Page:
Remember when I said the 80/20 rule budget doesn't need a spreadsheet? You don't unless you are budgeting with the 80/20 plan for the first time. First, you need to confirm that 80% of your earnings are enough for you to live.

You can use a spreadsheet that you print and fill out online or an Excel sheet. Whichever makes your life easier. Don't forget your partner's income and expenses, and check the best personal budget categories for you.

I love Excel sheets, but some people like to have a printed spreadsheet where you can quickly look at all your expenses and how much cash you have allocated to each category. Learn how to make a budget in Excel.

3 – Check Your Monthly Expenses

So now, you need to review your expenses and check how much money you are spending per month. A good thumbs-up rule is to check the last three months to ensure your costs don't change a lot. For example, imagine checking December (holidays and gifts) or a month where you traveled a lot. Your expenses would be higher for that month, and you need to consider that.

After you check all your expenses and ensure that they don't overpass 80% of your income, the next time you receive your salary, you can transfer 20% of your income to a savings account, make investments, create an emergency fund or make additional debt payments.

4 – Set Up Your Financial Goals

Once you determine how much income you will receive, how much it’s allocated in each category, and all your expenses are organized, you need to set financial goals.

In my opinion, no budget is worth doing if you don’t have the motivation to keep doing it and achieve what you propose at the beginning of each month. You need to set some financial goals for each month, or even for an entire year or five years. I gave you some ideas on what your objectives could be. Some examples are buying a house, paying an immense debt, or creating an emergency fund. You also need to know why you want to invest your money.

You didn’t set your financial goals initially because you didn’t know your income and expenses. Now you can set realistic financial goals because you know your monetary situation.

5 – Evaluate And Adjust Your Spending

Finally, you will need to evaluate and adjust your personal budget or family budget at two different moments. First, you will check your spreadsheet and see if you need to make any adjustments to ensure you respect the percentages of each category and don’t overspend. The second time you need to evaluate it is at the end of each month and see what went right and wrong and make more adjustments.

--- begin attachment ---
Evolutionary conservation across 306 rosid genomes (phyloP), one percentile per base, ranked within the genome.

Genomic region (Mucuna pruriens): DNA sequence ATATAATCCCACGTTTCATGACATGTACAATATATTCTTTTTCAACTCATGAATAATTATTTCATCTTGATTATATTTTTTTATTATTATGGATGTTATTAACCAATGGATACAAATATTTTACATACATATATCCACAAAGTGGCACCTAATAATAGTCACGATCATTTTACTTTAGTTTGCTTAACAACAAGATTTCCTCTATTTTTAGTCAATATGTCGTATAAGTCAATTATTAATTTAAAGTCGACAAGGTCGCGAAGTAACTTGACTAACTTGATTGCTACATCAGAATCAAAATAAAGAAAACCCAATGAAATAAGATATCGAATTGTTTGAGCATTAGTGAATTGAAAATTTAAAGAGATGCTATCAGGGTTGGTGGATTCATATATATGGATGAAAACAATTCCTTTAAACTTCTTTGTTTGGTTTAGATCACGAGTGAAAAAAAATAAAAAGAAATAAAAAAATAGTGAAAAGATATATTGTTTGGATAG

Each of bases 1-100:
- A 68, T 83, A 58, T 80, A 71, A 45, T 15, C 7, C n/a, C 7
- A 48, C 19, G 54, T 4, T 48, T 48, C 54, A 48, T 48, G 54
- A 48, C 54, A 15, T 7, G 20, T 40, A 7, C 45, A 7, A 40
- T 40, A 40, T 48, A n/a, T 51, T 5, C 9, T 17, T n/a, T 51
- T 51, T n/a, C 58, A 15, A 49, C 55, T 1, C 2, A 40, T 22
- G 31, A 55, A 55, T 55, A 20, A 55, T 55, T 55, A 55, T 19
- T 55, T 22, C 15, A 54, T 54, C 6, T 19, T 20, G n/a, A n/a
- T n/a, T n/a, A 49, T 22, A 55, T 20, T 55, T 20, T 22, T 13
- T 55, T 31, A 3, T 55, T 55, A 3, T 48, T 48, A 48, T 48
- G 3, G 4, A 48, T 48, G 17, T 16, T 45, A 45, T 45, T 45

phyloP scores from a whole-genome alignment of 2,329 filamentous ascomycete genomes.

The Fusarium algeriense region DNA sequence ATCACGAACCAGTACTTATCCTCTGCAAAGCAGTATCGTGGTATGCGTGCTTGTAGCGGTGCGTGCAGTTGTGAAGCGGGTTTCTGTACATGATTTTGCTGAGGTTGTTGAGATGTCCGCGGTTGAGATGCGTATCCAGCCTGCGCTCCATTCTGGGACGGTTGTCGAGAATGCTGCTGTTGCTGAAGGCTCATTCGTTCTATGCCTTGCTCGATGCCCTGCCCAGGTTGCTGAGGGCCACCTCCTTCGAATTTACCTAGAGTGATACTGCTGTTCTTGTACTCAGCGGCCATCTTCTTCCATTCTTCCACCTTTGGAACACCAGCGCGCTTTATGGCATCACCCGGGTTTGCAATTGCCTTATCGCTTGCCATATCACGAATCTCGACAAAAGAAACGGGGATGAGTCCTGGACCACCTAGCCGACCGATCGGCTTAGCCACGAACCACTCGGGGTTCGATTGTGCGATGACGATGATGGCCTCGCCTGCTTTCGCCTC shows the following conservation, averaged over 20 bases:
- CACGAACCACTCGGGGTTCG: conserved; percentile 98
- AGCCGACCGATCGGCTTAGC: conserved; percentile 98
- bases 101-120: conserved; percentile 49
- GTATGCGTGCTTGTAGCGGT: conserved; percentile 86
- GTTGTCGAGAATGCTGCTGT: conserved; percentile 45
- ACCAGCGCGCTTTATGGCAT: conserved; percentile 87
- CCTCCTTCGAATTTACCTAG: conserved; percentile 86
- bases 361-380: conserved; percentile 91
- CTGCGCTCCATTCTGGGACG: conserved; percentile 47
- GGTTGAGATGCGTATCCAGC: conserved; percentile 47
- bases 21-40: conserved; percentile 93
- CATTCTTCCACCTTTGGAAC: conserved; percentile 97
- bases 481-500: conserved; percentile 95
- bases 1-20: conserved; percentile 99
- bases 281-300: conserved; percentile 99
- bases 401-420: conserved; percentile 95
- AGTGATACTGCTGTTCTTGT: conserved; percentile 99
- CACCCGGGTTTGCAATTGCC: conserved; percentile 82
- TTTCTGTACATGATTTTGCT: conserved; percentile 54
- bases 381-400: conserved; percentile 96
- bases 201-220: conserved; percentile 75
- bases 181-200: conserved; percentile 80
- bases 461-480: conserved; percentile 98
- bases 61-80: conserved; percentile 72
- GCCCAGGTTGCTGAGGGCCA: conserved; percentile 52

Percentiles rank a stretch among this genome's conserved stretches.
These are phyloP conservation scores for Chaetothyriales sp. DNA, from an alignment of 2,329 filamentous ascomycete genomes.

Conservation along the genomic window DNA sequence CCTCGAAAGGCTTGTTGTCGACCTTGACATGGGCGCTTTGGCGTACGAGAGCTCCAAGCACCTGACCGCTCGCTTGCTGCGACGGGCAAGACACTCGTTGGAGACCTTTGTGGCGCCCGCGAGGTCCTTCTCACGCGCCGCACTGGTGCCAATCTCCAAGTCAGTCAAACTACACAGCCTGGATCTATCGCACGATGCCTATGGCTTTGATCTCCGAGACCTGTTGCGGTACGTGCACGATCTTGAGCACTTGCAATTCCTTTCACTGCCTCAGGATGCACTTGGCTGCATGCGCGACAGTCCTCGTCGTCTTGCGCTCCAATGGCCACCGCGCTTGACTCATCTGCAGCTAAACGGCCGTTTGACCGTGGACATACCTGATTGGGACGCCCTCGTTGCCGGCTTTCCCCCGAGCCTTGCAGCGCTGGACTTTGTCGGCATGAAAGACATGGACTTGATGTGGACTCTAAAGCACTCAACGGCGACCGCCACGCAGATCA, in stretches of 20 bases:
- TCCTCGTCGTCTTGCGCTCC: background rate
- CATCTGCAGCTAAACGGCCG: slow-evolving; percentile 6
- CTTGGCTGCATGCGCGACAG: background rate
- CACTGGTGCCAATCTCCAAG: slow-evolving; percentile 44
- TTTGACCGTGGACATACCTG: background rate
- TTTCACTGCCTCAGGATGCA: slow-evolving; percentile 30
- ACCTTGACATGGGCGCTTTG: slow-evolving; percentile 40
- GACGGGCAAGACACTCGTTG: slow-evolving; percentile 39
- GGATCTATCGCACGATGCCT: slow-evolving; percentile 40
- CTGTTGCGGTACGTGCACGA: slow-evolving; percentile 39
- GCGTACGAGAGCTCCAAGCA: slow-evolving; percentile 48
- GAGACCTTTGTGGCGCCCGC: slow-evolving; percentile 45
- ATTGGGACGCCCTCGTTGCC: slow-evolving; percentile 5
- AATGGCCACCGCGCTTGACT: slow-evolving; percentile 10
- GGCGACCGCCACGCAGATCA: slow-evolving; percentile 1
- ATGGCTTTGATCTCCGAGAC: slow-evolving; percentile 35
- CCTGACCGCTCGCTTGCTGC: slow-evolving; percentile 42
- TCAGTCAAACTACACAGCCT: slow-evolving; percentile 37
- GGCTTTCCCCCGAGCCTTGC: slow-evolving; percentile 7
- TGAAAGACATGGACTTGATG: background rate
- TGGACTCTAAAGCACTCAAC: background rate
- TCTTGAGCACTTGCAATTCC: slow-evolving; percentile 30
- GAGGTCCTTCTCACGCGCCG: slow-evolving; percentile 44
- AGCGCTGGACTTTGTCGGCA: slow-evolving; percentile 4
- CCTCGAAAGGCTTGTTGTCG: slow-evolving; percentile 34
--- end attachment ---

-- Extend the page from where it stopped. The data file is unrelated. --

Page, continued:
Every month you will need to evaluate and adjust your budget. Don’t get discouraged if you fail or it doesn’t go like you wanted because you will not get everything perfect on the first attempt. Even the more experienced budgeters like me still make mistakes after years of budgeting.

80/20 Rule Budget Examples

The average American earns approximately $51,480 gross per year in the USA, equivalent to $4,290 gross per month. So that’s the value I will use in my example.

Note: I have researched a lot about how much the average American pays for rent, bills, groceries, etc. However, it would help to keep in mind that it varies significantly in each state. These examples are only for you to understand better how the 80/20 rule budget works.

The first example is for a single person who splits a house with someone that is not his partner and has no kids.

80 20 rule budget example

As you can see in the example, all the money is allocated according to the 80/20 percentages for both categories. You don't need to be specific in this budgeting method. I only did it for you to understand how the 80/20 budgeting works and how you can check if you have enough money for all your expenses.

80 20 rule budget example 1

If you’re budgeting your money and your partner’s salary as well, you can check the 80/20 rule budget example for two incomes. Remember that you merge the two salaries into one and use that amount to budget your money for the month.

It can be a massive challenge to budget money with someone else when you have children because that means keeping the entire family on the same financial page, which sometimes doesn’t happen. You may have to cut some expenses to ensure you can save 20% of your earnings every month.

Is The 80/20 Rule Budget Good For You?

If you are looking for a budget where you don't need to spend too much time with categories and want something where you can save a small amount of money and spend the rest, the 80/20 rule budget is perfect for you.

The 80/20 budget is a monetary plan that prioritizes savings above all the rest, so you may have to cut some expenses to save the 20% you need with this budgeting method.

Michael launched Wealth of Geeks to make personal finance fun. He has worked in personal finance for over 20 years, helping families reduce taxes, increase their income, and save for retirement. Michael is passionate about personal finance, side hustles, and all things geeky.